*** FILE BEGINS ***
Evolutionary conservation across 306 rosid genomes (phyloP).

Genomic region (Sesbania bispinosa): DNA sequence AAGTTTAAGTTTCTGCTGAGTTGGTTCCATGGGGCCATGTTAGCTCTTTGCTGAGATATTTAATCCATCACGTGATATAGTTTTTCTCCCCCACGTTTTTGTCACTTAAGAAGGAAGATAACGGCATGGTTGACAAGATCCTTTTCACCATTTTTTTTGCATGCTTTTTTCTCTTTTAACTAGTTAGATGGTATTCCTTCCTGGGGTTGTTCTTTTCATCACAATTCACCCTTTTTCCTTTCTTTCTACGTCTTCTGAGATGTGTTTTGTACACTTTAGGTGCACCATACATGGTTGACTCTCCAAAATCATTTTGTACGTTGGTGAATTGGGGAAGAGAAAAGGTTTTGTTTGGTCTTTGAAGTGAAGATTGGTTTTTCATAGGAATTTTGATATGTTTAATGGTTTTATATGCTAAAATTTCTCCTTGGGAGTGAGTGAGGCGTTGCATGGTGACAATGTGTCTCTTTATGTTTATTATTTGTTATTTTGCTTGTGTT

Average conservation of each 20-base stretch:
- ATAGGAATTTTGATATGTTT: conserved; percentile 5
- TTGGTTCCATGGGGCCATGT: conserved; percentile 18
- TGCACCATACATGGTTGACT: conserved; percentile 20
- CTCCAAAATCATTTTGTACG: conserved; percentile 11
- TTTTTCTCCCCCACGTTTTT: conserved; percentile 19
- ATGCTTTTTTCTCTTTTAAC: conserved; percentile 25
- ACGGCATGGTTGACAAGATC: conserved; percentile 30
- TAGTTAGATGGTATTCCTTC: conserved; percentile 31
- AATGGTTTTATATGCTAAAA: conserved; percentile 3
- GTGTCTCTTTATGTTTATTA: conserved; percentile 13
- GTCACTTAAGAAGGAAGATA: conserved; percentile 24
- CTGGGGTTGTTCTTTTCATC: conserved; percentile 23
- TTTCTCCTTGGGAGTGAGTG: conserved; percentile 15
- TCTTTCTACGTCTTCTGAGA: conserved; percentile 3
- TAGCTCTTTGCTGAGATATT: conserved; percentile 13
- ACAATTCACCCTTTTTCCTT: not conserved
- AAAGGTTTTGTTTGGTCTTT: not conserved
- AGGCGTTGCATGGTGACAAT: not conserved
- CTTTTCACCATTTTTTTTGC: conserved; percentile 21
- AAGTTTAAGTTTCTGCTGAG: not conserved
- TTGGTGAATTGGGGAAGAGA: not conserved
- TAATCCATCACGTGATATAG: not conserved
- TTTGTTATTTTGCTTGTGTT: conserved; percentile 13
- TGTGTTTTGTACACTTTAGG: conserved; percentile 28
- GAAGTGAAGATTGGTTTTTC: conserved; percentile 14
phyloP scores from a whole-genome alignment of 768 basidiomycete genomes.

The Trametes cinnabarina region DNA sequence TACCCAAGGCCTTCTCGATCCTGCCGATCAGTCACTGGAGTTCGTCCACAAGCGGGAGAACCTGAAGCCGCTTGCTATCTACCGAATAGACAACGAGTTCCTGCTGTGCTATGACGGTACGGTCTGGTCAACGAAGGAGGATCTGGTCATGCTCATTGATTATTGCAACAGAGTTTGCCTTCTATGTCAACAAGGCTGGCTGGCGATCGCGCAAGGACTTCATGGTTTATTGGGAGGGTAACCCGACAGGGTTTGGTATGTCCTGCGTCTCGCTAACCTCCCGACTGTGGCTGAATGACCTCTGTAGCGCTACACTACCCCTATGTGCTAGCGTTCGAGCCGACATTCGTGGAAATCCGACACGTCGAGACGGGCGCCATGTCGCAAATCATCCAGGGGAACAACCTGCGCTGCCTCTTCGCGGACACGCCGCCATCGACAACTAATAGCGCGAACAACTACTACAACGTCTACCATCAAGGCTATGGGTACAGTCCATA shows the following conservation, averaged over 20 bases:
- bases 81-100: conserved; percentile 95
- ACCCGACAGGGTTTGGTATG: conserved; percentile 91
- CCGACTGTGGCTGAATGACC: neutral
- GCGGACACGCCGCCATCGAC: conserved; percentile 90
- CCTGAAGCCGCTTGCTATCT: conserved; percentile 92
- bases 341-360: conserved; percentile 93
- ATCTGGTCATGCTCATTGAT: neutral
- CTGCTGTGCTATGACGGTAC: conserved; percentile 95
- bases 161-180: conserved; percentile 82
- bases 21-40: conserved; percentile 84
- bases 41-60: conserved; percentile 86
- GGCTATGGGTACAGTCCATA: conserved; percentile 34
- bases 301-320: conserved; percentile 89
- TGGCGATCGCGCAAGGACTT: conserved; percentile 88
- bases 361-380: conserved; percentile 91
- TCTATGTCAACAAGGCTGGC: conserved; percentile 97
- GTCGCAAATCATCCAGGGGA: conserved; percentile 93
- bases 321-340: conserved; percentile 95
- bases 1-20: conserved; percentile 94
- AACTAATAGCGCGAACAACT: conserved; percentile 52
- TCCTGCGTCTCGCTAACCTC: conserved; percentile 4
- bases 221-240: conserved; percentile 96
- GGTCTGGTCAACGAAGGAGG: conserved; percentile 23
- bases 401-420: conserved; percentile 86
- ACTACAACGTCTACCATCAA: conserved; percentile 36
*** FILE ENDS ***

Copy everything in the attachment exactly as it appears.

Evolutionary conservation across 306 rosid genomes (phyloP).

Genomic region (Sesbania bispinosa): DNA sequence AAGTTTAAGTTTCTGCTGAGTTGGTTCCATGGGGCCATGTTAGCTCTTTGCTGAGATATTTAATCCATCACGTGATATAGTTTTTCTCCCCCACGTTTTTGTCACTTAAGAAGGAAGATAACGGCATGGTTGACAAGATCCTTTTCACCATTTTTTTTGCATGCTTTTTTCTCTTTTAACTAGTTAGATGGTATTCCTTCCTGGGGTTGTTCTTTTCATCACAATTCACCCTTTTTCCTTTCTTTCTACGTCTTCTGAGATGTGTTTTGTACACTTTAGGTGCACCATACATGGTTGACTCTCCAAAATCATTTTGTACGTTGGTGAATTGGGGAAGAGAAAAGGTTTTGTTTGGTCTTTGAAGTGAAGATTGGTTTTTCATAGGAATTTTGATATGTTTAATGGTTTTATATGCTAAAATTTCTCCTTGGGAGTGAGTGAGGCGTTGCATGGTGACAATGTGTCTCTTTATGTTTATTATTTGTTATTTTGCTTGTGTT

Average conservation of each 20-base stretch:
- ATAGGAATTTTGATATGTTT: conserved; percentile 5
- TTGGTTCCATGGGGCCATGT: conserved; percentile 18
- TGCACCATACATGGTTGACT: conserved; percentile 20
- CTCCAAAATCATTTTGTACG: conserved; percentile 11
- TTTTTCTCCCCCACGTTTTT: conserved; percentile 19
- ATGCTTTTTTCTCTTTTAAC: conserved; percentile 25
- ACGGCATGGTTGACAAGATC: conserved; percentile 30
- TAGTTAGATGGTATTCCTTC: conserved; percentile 31
- AATGGTTTTATATGCTAAAA: conserved; percentile 3
- GTGTCTCTTTATGTTTATTA: conserved; percentile 13
- GTCACTTAAGAAGGAAGATA: conserved; percentile 24
- CTGGGGTTGTTCTTTTCATC: conserved; percentile 23
- TTTCTCCTTGGGAGTGAGTG: conserved; percentile 15
- TCTTTCTACGTCTTCTGAGA: conserved; percentile 3
- TAGCTCTTTGCTGAGATATT: conserved; percentile 13
- ACAATTCACCCTTTTTCCTT: not conserved
- AAAGGTTTTGTTTGGTCTTT: not conserved
- AGGCGTTGCATGGTGACAAT: not conserved
- CTTTTCACCATTTTTTTTGC: conserved; percentile 21
- AAGTTTAAGTTTCTGCTGAG: not conserved
- TTGGTGAATTGGGGAAGAGA: not conserved
- TAATCCATCACGTGATATAG: not conserved
- TTTGTTATTTTGCTTGTGTT: conserved; percentile 13
- TGTGTTTTGTACACTTTAGG: conserved; percentile 28
- GAAGTGAAGATTGGTTTTTC: conserved; percentile 14
phyloP scores from a whole-genome alignment of 768 basidiomycete genomes.

The Trametes cinnabarina region DNA sequence TACCCAAGGCCTTCTCGATCCTGCCGATCAGTCACTGGAGTTCGTCCACAAGCGGGAGAACCTGAAGCCGCTTGCTATCTACCGAATAGACAACGAGTTCCTGCTGTGCTATGACGGTACGGTCTGGTCAACGAAGGAGGATCTGGTCATGCTCATTGATTATTGCAACAGAGTTTGCCTTCTATGTCAACAAGGCTGGCTGGCGATCGCGCAAGGACTTCATGGTTTATTGGGAGGGTAACCCGACAGGGTTTGGTATGTCCTGCGTCTCGCTAACCTCCCGACTGTGGCTGAATGACCTCTGTAGCGCTACACTACCCCTATGTGCTAGCGTTCGAGCCGACATTCGTGGAAATCCGACACGTCGAGACGGGCGCCATGTCGCAAATCATCCAGGGGAACAACCTGCGCTGCCTCTTCGCGGACACGCCGCCATCGACAACTAATAGCGCGAACAACTACTACAACGTCTACCATCAAGGCTATGGGTACAGTCCATA shows the following conservation, averaged over 20 bases:
- bases 81-100: conserved; percentile 95
- ACCCGACAGGGTTTGGTATG: conserved; percentile 91
- CCGACTGTGGCTGAATGACC: neutral
- GCGGACACGCCGCCATCGAC: conserved; percentile 90
- CCTGAAGCCGCTTGCTATCT: conserved; percentile 92
- bases 341-360: conserved; percentile 93
- ATCTGGTCATGCTCATTGAT: neutral
- CTGCTGTGCTATGACGGTAC: conserved; percentile 95
- bases 161-180: conserved; percentile 82
- bases 21-40: conserved; percentile 84
- bases 41-60: conserved; percentile 86
- GGCTATGGGTACAGTCCATA: conserved; percentile 34
- bases 301-320: conserved; percentile 89
- TGGCGATCGCGCAAGGACTT: conserved; percentile 88
- bases 361-380: conserved; percentile 91
- TCTATGTCAACAAGGCTGGC: conserved; percentile 97
- GTCGCAAATCATCCAGGGGA: conserved; percentile 93
- bases 321-340: conserved; percentile 95
- bases 1-20: conserved; percentile 94
- AACTAATAGCGCGAACAACT: conserved; percentile 52
- TCCTGCGTCTCGCTAACCTC: conserved; percentile 4
- bases 221-240: conserved; percentile 96
- GGTCTGGTCAACGAAGGAGG: conserved; percentile 23
- bases 401-420: conserved; percentile 86
- ACTACAACGTCTACCATCAA: conserved; percentile 36